## The pre-calculus unit circle

In pre-calculus, the unit circle is sort of like unit streets, it’s the very small circle on a graph that encompasses the 0,0 coordinates. It has a radius of 1, hence the unit. The figure here shows all the measurements of the unit circle:

## Right triangles and trig functions for pre-calculus

If you’re studying pre-calculus, you’re going to encounter triangles, and certainly the Pythagorean theorem. The theorem and how it applies to special right triangles are set out here:

## How to format interval notation in pre-calculus

In pre-calculus you deal with inequalities and you use interval notation to express the solution set to an inequality. The following formulas show how to format solution sets in interval notation.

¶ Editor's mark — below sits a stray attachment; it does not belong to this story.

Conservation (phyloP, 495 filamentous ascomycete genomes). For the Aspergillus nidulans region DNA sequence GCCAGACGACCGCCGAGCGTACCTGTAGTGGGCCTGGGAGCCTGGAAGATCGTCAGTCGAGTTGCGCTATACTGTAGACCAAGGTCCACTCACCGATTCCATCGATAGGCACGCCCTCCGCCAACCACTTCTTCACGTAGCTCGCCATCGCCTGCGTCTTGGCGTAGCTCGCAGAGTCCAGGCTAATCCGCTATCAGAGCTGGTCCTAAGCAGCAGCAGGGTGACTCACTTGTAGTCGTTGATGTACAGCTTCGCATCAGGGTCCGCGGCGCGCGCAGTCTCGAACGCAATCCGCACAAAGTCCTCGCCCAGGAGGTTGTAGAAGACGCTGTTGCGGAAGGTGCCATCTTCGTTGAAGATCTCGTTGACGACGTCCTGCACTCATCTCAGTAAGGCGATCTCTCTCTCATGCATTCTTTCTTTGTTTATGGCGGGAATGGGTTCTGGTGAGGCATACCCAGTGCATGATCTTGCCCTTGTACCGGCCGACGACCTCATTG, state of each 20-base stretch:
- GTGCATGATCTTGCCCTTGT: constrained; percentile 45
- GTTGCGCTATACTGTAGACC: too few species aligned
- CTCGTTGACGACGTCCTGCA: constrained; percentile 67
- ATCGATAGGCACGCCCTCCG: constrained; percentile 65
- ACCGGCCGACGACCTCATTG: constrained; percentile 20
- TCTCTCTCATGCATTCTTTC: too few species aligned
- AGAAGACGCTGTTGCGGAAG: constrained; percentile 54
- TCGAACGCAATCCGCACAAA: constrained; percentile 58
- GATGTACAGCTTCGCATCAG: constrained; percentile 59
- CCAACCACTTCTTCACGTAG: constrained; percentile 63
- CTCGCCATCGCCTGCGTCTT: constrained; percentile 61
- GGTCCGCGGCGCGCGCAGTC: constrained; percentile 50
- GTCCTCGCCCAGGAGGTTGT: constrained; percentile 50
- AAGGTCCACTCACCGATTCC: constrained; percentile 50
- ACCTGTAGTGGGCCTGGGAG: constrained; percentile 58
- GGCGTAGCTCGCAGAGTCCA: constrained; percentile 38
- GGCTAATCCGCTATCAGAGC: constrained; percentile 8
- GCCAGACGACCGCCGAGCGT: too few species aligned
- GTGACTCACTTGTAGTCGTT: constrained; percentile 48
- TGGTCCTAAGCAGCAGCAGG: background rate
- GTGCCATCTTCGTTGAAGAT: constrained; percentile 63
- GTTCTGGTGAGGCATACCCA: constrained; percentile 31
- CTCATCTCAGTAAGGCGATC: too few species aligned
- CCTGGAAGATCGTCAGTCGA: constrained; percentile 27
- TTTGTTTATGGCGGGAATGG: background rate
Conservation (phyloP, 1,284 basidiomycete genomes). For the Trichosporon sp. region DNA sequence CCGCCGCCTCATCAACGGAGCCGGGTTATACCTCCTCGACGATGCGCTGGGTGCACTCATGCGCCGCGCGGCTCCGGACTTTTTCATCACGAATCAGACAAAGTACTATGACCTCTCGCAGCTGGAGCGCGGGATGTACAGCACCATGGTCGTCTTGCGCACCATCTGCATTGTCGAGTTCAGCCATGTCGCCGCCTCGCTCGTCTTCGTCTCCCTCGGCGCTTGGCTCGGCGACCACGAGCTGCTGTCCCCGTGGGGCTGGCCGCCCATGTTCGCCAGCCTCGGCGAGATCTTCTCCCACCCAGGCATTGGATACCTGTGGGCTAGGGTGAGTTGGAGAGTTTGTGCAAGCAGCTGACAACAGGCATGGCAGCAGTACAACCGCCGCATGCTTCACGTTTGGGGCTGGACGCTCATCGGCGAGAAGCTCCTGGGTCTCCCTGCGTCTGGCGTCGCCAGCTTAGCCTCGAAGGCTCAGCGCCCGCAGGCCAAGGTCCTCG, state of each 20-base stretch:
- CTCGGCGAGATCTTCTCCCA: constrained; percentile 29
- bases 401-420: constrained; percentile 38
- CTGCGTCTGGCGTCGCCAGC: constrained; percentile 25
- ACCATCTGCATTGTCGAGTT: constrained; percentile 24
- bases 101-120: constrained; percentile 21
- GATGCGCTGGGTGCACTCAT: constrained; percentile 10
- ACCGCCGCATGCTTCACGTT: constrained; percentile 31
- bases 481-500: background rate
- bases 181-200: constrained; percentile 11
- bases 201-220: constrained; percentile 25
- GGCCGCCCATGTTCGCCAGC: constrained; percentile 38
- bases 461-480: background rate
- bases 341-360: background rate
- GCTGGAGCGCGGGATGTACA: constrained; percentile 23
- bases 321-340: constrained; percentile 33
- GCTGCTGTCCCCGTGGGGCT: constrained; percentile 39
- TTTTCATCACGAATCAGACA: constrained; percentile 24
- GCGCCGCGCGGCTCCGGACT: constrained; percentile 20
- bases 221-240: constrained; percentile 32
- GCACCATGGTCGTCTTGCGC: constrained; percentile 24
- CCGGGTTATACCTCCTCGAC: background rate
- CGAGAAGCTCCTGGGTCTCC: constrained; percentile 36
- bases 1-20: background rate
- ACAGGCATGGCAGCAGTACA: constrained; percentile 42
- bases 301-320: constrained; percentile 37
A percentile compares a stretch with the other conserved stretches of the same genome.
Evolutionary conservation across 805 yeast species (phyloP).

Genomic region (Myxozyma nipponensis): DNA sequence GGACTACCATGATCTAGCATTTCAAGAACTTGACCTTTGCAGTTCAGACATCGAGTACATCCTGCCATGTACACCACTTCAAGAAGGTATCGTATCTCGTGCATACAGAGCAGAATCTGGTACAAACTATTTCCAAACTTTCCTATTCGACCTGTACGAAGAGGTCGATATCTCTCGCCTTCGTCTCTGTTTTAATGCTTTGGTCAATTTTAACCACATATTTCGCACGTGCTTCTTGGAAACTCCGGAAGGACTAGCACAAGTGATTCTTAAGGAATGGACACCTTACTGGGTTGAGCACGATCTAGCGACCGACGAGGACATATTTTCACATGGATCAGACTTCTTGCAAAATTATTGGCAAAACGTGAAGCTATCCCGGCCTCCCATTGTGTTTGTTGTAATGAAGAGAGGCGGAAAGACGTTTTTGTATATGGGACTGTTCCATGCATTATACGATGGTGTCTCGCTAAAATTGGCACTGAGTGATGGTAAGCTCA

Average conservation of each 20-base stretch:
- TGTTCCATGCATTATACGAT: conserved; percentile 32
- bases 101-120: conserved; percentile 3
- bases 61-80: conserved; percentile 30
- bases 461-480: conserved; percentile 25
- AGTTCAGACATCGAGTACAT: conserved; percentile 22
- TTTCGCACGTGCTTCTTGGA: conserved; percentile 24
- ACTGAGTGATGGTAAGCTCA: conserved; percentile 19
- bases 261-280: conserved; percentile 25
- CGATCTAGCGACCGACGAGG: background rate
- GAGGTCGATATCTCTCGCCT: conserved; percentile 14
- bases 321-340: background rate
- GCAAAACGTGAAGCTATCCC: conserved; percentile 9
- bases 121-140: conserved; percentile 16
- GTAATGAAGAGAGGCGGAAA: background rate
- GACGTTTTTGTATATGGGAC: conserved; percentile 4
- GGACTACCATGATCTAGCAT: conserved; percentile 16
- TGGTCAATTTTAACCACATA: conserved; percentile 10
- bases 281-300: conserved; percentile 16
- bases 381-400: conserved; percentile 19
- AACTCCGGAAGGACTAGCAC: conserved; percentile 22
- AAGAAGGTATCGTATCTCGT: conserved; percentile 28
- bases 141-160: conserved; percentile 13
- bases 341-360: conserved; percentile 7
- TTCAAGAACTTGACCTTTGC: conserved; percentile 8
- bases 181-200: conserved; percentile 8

## Absolute value formulas for pre-calculus

Even though you’re involved with pre-calculus, you remember your old love, algebra, and that fact that absolute values then usually had two possible solutions. Now that you’re with pre-calculus, you realize that absolute values are a little trickier when you through inequalities into the mix. Never fear, the following formulas show you how to deal with absolute values in pre-calculus.

## Trig identities for pre-calculus

Of course you use trigonometry, commonly called trig, in pre-calculus. And you use trig identities as constants throughout an equation to help you solve problems. The always-true, never-changing trig identities are grouped by subject in the following lists: